Beta-alanine is an amino acid that does not contribute to protein building, but produced by the liver, but you can also get it from eating poultry and meat. It’s usually ingested in a pill or powder form and often found in pre-workout supplements.


To simplify this process, beta-alanine increases carnosine levels in muscle to buffer acid formed in the muscle when performing intense exercise.  Carnosine can slow the decline in muscle pH (acidity) and contribute up to 15% to total buffering capacity. In other words, beta-alanine supplementation reduces lactic acid allowing athletes to perform at higher intensities for a longer period. 


Research suggests beta-alanine requires a chronic loading dose of 3-6 grams daily, divided in doses of 2 grams or less, over at least 4 weeks to increase muscle carnosine stores by 30-60%. To see greater muscle carnosine loading, a larger dose of 6 grams, divided into 4 equal doses can be advantageous.


Ingesting a single large dose of beta-alanine can cause paranesthesia (i.e. tingling like pins and needles) and flushing.  This symptom can disappear within 60 to 90 minutes following supplementation and is not considered harmful but can impact sports performance related to rapid changes in pH and the inability to load the muscle.


Overall, since dosage of beta-alanine in most pre-workout supplement is less than what is recommended to gain the benefits, consuming a single, small dose of beta-alanine in pre-workout before training would not be effective.



Creatine is a well-researched supplement that shows benefits for athletes of all ages and types of sports.  Researchers use to think it was only helpful for improving muscle gains for high-intensity activities (weight training, sprinting), but lately it has been shown to be beneficial for endurance and aging athletes as well to maintain muscle mass and help with muscle recovery. Most pre-workout supplements don’t contain the optimal dosage of 20 grams (g) per day for 5 days to restore low levels. If you don’t need to restore levels, a maintenance dose of 5 g/day is recommended for 30 days, but pre-workout supplements often fall short of the recommended amounts just containing 1-3 grams; therefore, would not be an effective dose to gain the benefits.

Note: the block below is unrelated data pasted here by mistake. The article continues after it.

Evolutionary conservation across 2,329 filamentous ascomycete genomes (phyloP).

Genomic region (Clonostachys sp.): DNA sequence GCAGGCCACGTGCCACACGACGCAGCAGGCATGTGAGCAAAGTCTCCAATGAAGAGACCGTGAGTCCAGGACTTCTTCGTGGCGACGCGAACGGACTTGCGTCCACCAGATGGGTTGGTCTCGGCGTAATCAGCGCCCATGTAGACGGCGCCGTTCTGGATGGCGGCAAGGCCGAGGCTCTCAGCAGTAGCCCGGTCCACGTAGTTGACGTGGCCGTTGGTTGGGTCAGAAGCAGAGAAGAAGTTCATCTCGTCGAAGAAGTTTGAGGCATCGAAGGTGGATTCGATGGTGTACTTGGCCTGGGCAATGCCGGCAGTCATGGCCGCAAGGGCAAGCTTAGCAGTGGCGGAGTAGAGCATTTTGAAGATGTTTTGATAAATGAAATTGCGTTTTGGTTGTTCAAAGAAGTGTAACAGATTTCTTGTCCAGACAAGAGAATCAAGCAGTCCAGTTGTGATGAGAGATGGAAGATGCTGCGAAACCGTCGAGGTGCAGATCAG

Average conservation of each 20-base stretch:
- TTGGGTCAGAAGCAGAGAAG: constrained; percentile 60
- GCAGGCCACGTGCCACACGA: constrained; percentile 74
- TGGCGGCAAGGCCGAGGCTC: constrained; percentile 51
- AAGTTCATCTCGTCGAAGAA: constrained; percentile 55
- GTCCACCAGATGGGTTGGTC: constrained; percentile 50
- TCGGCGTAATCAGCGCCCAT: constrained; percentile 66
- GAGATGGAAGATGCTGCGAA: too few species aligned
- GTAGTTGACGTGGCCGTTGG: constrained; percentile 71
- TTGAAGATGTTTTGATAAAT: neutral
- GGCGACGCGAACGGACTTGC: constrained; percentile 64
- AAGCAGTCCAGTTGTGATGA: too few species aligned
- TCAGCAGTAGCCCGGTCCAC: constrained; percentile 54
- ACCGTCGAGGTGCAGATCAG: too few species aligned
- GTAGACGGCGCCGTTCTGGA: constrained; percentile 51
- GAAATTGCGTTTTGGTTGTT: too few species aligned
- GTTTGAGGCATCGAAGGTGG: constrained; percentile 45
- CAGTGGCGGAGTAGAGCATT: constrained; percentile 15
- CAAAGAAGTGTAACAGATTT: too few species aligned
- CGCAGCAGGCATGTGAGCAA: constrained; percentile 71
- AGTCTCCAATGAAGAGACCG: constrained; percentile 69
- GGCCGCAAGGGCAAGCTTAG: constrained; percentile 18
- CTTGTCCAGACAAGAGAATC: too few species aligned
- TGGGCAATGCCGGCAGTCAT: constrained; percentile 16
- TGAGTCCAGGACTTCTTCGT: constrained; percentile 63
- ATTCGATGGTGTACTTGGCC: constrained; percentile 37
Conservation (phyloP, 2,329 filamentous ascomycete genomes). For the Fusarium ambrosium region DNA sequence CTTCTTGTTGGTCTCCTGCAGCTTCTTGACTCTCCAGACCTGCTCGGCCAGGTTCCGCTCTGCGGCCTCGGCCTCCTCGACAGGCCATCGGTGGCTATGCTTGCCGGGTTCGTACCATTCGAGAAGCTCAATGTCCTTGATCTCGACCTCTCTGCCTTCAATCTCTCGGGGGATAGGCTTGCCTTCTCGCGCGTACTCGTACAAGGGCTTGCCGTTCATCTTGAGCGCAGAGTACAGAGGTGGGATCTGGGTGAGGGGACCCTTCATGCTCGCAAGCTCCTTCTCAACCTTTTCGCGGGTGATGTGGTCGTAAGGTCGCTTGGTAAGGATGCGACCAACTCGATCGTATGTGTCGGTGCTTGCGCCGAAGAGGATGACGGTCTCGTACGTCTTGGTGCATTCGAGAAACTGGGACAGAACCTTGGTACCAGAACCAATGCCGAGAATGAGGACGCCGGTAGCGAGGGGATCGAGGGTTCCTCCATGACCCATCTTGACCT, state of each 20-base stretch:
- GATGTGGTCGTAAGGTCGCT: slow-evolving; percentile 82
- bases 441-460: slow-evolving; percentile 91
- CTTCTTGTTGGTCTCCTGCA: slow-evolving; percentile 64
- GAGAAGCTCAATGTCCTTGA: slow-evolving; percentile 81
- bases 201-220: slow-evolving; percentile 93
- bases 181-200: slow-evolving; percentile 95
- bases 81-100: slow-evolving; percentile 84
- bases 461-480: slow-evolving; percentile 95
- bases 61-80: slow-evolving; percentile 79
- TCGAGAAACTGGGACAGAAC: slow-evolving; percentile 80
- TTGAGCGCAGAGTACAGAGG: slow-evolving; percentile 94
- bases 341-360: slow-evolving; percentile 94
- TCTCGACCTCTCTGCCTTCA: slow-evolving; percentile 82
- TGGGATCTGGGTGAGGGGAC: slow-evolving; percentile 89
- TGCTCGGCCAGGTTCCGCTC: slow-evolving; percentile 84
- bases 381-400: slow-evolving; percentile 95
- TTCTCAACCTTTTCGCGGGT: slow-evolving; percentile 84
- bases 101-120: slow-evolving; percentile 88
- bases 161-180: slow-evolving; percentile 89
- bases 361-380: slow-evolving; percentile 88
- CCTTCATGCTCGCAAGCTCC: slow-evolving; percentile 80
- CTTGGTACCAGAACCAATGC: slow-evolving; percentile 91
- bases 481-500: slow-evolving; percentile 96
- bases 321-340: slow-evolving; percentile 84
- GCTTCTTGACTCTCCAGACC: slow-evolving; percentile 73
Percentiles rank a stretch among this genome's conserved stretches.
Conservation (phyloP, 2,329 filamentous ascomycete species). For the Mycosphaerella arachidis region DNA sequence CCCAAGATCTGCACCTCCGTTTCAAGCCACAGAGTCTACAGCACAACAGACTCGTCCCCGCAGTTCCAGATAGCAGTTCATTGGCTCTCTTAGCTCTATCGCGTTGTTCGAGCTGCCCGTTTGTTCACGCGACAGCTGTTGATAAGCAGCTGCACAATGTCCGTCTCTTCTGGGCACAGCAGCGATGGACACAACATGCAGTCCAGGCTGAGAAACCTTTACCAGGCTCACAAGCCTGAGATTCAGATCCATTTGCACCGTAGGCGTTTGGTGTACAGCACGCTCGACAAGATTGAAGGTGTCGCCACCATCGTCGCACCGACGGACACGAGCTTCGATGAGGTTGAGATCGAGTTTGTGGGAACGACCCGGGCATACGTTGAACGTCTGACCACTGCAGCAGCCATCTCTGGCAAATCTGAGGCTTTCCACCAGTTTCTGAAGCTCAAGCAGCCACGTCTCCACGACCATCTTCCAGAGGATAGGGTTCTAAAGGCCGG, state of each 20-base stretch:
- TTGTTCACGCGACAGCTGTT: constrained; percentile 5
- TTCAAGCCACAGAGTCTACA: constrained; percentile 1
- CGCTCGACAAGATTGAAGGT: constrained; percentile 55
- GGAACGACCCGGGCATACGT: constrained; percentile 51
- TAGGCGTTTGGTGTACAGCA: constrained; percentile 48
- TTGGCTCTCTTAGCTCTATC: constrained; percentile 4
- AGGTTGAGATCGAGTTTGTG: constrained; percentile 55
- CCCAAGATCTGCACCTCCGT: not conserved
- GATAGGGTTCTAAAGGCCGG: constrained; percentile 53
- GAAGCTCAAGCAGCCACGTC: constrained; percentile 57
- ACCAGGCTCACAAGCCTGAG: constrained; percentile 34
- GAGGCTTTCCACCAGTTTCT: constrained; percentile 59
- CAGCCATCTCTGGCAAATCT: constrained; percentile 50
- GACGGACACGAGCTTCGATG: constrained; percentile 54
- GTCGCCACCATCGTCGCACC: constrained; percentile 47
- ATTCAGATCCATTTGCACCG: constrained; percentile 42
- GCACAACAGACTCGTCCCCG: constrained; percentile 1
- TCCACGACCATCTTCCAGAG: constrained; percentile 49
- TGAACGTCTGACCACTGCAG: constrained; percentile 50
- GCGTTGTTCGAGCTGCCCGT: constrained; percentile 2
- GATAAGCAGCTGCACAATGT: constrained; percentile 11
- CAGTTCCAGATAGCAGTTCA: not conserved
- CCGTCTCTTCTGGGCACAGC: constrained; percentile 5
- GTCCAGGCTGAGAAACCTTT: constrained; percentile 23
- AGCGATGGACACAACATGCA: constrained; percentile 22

Vitamin B12

Vitamin B12 plays a role in several different processes in the body, including energy production, amino acid and DNA synthesis, blood cell formation, and brain and nerve cell function. If you are truly deficient, taking B12 supplements is necessary to help with sports performance. But if your B12 levels are within a normal range, taking extra B12 is not going to act as a stimulant and help you gain that competitive edge if levels exceed normal ranges.


B12 cannot be made in the body, so it’s essential you get it from your diet from animal sources; however, taking B12 in your pre-workout has not been proven to fix any deficiencies and/or improve protein building.  The NIH (National Institute of Health) recommends getting about 2.4 micrograms (mcg) of Vitamin B12 daily. If you eat animal products (milk, eggs, meat and/or cheese), you are most likely getting enough B12, but if you are vegan or cannot absorb B12 related to gut issues, supplementation maybe necessary to prevent deficiencies.


Overall, there are no studies that support taking B12 in pre-workout or as a separate supplement to improve sports performance, especially when there is not a deficiency present.


Citrulline Malate